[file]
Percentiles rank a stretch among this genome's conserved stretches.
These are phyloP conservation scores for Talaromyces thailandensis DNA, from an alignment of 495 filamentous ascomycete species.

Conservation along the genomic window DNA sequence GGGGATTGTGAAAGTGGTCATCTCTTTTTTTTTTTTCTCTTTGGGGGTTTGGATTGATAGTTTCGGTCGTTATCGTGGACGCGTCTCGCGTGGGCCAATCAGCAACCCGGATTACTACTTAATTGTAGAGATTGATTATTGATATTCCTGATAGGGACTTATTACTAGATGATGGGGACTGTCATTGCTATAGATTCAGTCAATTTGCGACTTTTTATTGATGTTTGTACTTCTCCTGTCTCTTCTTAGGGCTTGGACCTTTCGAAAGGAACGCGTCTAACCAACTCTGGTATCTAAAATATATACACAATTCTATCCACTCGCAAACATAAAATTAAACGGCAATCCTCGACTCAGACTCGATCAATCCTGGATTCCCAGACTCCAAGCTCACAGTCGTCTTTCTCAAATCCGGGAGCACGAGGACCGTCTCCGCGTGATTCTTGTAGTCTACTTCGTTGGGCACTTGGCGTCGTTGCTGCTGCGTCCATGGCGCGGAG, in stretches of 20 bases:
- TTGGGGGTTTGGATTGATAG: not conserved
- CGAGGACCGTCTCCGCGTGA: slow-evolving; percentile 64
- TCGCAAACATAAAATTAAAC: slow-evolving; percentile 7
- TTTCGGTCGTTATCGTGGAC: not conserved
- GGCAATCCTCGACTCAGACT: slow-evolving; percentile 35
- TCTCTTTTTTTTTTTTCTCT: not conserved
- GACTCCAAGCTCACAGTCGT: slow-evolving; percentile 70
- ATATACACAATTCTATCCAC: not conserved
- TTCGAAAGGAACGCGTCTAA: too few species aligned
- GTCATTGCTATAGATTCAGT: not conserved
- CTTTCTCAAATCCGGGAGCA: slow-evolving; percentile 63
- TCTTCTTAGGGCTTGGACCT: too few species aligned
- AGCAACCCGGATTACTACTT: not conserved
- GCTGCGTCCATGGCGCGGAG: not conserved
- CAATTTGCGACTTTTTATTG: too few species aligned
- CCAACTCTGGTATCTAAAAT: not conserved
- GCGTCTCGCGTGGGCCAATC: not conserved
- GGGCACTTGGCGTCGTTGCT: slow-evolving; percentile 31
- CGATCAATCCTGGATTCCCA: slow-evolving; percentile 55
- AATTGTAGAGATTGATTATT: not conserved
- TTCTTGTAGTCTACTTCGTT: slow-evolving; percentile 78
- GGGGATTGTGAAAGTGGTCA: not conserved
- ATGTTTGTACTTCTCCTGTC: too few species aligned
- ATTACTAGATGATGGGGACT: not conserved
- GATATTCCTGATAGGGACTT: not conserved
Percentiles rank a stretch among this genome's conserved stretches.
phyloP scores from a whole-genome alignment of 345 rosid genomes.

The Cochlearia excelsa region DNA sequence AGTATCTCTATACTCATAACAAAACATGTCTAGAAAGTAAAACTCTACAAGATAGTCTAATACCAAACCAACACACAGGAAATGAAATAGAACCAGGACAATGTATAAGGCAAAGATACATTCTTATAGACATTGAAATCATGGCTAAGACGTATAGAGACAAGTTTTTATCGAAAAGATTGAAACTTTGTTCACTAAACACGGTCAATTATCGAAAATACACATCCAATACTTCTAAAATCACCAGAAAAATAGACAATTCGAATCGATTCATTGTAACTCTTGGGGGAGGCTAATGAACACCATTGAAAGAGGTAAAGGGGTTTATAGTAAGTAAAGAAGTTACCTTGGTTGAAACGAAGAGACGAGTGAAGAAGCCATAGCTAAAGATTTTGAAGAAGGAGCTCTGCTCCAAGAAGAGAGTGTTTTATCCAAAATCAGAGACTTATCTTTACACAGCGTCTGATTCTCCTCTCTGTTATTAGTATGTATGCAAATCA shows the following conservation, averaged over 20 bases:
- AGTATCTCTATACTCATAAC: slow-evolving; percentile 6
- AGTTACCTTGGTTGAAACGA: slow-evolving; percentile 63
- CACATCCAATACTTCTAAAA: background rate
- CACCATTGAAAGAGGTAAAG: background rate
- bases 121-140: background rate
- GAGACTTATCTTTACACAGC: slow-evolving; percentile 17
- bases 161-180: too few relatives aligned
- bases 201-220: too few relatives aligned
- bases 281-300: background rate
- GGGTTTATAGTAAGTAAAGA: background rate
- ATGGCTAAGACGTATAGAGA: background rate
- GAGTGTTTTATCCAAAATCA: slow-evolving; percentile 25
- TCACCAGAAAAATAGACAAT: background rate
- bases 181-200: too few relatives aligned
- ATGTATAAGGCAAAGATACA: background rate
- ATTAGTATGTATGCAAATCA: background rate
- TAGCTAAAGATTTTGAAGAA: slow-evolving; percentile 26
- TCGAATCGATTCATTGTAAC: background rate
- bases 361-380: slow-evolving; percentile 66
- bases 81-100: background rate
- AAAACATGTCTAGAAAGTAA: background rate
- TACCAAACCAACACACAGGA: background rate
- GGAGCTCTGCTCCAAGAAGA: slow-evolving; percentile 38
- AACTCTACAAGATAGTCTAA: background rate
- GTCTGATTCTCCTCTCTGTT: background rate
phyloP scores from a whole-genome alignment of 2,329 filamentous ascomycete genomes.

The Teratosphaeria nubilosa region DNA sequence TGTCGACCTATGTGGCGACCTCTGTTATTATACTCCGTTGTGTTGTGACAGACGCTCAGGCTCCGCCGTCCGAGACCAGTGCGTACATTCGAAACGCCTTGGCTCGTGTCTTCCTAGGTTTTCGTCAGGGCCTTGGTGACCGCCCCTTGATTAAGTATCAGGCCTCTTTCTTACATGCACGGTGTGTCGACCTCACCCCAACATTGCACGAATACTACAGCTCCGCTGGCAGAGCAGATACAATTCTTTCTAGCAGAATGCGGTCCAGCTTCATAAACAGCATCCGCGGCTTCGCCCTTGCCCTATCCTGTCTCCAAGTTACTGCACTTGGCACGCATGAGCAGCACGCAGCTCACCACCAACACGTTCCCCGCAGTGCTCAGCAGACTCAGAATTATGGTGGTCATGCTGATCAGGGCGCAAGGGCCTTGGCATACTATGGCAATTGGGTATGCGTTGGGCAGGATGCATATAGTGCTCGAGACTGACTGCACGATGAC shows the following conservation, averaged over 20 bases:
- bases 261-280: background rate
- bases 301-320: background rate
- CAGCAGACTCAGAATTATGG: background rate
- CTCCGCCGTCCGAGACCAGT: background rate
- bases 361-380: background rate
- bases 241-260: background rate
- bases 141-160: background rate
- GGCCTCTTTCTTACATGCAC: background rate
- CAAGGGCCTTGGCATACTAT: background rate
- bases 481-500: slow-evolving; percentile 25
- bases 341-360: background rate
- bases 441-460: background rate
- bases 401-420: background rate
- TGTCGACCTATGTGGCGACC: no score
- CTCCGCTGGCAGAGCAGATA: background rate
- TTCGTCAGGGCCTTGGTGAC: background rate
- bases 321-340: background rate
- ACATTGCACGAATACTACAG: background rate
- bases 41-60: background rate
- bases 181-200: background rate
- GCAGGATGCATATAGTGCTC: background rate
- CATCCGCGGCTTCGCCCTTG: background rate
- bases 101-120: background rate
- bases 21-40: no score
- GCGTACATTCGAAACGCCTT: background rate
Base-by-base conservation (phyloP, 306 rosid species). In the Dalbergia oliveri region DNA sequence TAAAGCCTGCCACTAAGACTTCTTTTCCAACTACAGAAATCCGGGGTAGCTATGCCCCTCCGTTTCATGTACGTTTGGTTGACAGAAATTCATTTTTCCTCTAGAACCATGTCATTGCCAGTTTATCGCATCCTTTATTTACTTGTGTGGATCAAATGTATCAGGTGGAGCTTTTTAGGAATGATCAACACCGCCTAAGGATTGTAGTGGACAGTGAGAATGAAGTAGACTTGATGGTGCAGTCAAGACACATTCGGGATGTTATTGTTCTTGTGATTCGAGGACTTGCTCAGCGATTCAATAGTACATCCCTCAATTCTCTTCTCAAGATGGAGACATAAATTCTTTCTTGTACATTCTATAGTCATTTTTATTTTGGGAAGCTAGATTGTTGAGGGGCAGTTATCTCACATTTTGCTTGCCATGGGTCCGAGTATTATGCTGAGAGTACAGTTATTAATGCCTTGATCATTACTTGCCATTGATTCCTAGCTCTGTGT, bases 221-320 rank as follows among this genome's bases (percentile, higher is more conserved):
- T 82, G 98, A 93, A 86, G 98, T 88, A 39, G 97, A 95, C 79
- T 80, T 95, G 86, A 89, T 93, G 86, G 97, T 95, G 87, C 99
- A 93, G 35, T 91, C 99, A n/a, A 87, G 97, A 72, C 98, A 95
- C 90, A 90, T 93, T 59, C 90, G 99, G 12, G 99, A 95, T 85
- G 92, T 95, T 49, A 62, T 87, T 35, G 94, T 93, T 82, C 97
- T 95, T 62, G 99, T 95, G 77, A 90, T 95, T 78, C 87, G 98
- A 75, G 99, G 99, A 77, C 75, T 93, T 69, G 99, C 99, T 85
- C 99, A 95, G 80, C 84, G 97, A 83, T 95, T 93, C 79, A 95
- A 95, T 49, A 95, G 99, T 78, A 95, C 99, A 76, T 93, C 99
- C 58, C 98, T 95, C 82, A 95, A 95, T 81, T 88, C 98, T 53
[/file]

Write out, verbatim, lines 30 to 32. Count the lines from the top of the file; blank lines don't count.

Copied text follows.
phyloP scores from a whole-genome alignment of 345 rosid genomes.

The Cochlearia excelsa region DNA sequence AGTATCTCTATACTCATAACAAAACATGTCTAGAAAGTAAAACTCTACAAGATAGTCTAATACCAAACCAACACACAGGAAATGAAATAGAACCAGGACAATGTATAAGGCAAAGATACATTCTTATAGACATTGAAATCATGGCTAAGACGTATAGAGACAAGTTTTTATCGAAAAGATTGAAACTTTGTTCACTAAACACGGTCAATTATCGAAAATACACATCCAATACTTCTAAAATCACCAGAAAAATAGACAATTCGAATCGATTCATTGTAACTCTTGGGGGAGGCTAATGAACACCATTGAAAGAGGTAAAGGGGTTTATAGTAAGTAAAGAAGTTACCTTGGTTGAAACGAAGAGACGAGTGAAGAAGCCATAGCTAAAGATTTTGAAGAAGGAGCTCTGCTCCAAGAAGAGAGTGTTTTATCCAAAATCAGAGACTTATCTTTACACAGCGTCTGATTCTCCTCTCTGTTATTAGTATGTATGCAAATCA shows the following conservation, averaged over 20 bases:
- AGTATCTCTATACTCATAAC: slow-evolving; percentile 6